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Kindergarten student found wandering Alberta highway alone

Mandatory vaccination policy causes Kingston-area schools to lose out on some drivers. Getty Images

A five-year-old boy was found wandering along Highway 881 near Township Road 582 on Jan. 18 at around 9:30 a.m.

St. Paul RCMP were contacted by a driver who found the child and was concerned. The driver brought the boy to the RCMP detachment. He was later reunited with his family.

“It was so scary,” said Donna Favel, the little boy’s grandmother. “My daughter called me and she was crying.”

Favel says her grandson was picked up by the bus at about 8:10 a.m.

“It’s usually really cold in the morning,” she added, estimating it was at least -30 C that morning. “I’m amazed he didn’t freeze his hands. His hands were exposed. His gloves were in his backpack.”

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Favel said her grandson was doing much better on Friday, although he’s shaken and unusually quiet. He’s not returning to school for now, Favel said, and won’t be taking the bus.

RCMP is investigating and is asking anyone with dash cam footage from the day, time and area to contact St. Paul RCMP at 780-645-8870.

St. Paul RCMP confirmed it is working with the St. Paul School Division on this case.

Read more: Edmonton bus driver fired after student left on bus during frigid cold Monday afternoon

In a bulletin sent from the school district on Jan. 19, St. Paul Education said there was “a serious incident” on Jan. 18 “where a kindergarten student remained on a bus after it was returned to the driver’s yard following the morning drop off.

“The child exited the bus and found their way to the road in a rural area.

“A concerned citizen intervened and the child was brought safely to the RCMP,” school district officials said in the letter.

It explained that drivers are trained to do a mandatory walkthrough of their bus to make sure it’s empty before leaving it.

“Our initial review indicates this was not done.”

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Read more: Edmonton parents concerned after young kids dropped off at wrong bus stop

The school district also said schools call home to confirm any student absences and that regular procedure starts at 8:45 a.m. beginning with the youngest children first.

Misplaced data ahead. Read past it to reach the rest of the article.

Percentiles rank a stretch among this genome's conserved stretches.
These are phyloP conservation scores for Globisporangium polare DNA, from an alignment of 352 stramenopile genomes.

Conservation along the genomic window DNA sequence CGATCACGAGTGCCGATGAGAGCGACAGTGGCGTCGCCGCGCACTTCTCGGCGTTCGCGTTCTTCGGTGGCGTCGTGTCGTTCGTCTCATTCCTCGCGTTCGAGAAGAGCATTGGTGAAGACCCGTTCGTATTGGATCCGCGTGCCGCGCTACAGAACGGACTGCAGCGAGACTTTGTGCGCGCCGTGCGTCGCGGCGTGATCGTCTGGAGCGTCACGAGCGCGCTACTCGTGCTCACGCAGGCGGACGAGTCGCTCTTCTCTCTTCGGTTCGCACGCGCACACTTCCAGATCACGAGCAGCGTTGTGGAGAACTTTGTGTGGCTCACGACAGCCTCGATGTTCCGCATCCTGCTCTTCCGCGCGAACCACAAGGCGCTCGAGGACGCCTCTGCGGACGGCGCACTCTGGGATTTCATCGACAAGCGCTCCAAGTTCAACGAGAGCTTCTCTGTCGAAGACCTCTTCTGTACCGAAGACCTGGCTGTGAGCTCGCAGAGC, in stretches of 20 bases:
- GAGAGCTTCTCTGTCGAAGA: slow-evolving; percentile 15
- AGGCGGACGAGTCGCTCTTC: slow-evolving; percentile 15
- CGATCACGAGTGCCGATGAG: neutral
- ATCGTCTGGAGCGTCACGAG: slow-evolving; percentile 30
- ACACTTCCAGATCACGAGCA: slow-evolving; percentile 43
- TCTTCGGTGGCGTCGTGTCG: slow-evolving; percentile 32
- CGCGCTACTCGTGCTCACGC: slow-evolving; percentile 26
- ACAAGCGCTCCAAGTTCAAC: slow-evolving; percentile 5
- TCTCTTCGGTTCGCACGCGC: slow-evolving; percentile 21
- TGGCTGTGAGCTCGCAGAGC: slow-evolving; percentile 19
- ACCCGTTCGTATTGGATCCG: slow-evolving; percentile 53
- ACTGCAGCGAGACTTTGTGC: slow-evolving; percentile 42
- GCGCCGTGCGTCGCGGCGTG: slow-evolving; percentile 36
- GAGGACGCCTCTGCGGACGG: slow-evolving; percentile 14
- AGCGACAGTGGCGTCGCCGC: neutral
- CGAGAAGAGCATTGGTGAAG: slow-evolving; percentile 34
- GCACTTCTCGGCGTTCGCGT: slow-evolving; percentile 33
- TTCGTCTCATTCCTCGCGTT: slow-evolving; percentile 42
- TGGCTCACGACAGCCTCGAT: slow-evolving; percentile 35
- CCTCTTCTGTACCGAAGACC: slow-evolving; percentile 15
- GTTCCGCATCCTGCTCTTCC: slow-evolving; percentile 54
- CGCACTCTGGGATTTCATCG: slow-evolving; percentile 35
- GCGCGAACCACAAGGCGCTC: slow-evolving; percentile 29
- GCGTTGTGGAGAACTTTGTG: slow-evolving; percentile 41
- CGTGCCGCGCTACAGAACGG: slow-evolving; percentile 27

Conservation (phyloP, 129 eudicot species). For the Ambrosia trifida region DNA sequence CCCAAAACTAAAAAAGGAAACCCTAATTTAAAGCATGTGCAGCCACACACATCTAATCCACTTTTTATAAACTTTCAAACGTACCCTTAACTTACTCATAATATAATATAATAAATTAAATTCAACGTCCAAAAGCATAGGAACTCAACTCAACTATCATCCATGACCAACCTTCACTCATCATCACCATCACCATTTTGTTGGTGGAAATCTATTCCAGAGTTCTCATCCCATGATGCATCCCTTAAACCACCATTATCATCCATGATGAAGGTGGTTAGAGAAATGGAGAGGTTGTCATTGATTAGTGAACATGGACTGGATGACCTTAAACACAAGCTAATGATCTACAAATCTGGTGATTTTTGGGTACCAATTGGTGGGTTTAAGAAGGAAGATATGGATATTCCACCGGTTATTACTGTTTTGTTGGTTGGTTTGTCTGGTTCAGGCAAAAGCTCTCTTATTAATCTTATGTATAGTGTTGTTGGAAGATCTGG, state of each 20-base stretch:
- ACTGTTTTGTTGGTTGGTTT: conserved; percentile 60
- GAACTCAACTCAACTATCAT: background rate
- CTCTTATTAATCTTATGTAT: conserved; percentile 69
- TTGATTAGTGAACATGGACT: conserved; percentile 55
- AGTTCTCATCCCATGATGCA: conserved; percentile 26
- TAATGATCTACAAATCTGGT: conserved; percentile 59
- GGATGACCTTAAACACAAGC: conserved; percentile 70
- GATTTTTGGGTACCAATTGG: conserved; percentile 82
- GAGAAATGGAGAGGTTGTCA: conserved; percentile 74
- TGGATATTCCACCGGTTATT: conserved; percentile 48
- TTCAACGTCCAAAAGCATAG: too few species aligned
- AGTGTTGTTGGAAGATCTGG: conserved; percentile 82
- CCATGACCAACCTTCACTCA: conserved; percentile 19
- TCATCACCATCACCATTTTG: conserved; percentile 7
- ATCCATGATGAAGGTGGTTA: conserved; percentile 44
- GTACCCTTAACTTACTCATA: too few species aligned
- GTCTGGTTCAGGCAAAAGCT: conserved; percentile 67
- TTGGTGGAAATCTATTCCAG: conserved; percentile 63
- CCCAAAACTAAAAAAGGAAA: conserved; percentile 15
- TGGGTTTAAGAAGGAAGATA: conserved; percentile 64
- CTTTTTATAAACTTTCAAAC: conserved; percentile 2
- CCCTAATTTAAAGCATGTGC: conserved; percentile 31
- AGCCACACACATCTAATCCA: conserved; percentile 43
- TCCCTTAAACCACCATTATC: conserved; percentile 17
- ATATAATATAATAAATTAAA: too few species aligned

“The delay in noting the absence was in part due to the large number of absences that day in the school as a result of several buses not running due to varying road conditions,” the bulletin read.

“We immediately launched an investigation and will be reviewing our transportation practices/equipment as well as our student absence reporting process all with a view to improve student safety.

“We are also examining all of our training, school bus safety practices, administrative procedures and will take the steps necessary to ensure we reduce any identified risk to students.

“Upon completion of the review, we will take all necessary actions to improve student safety. Our actions and decisions are guided by our commitment to the safety of St. Paul School Division students.”

The school district said the bus driver was removed from his duties pending further investigation.

Read more: Calgary mother wants changes after 6-year-old son dropped off at wrong bus stop

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“I don’t want that driver driving anymore,” Favel said. “If this is not an eye-opener then what is?

“My grandson, his life was endangered.”

She said the family has spoken with the school division, who estimated the five-year-old boy was outside for about half an hour.

“How far did he walk? How long was he outdoors? What could have happened down the road?

“He could have been kidnapped, attacked or huddled under something trying to keep warm and never found.”

In addition to enforcing bus protocols, Favel believes an emergency button on the bus might be a good idea. She also thinks it would be helpful to educate kids of what to do if they find themselves in a situation like that alone.

“[Families], they don’t even think for a moment that this would happen to their child.

“I do hope something comes of this. I don’t want another child going through this again. No child deserves this.”

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St. Paul School Division said it would fully cooperate with any RCMP investigation.

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“We are thankful for the safe return of this child and the swift response from the concerned citizen. We take this situation to heart and this matter has our full attention. We have been in regular contact with the student’s family and will support them in any way we can.”

The bulletin was signed by St. Paul School Division board chair Heather Starosielski and Supt. Glen Brodziak.

On Jan. 18, much of Alberta was in midst of a cold spell. Temperatures hovered around -23 and -26 C.

St. Paul is about 200 kilometres northeast of Edmonton.

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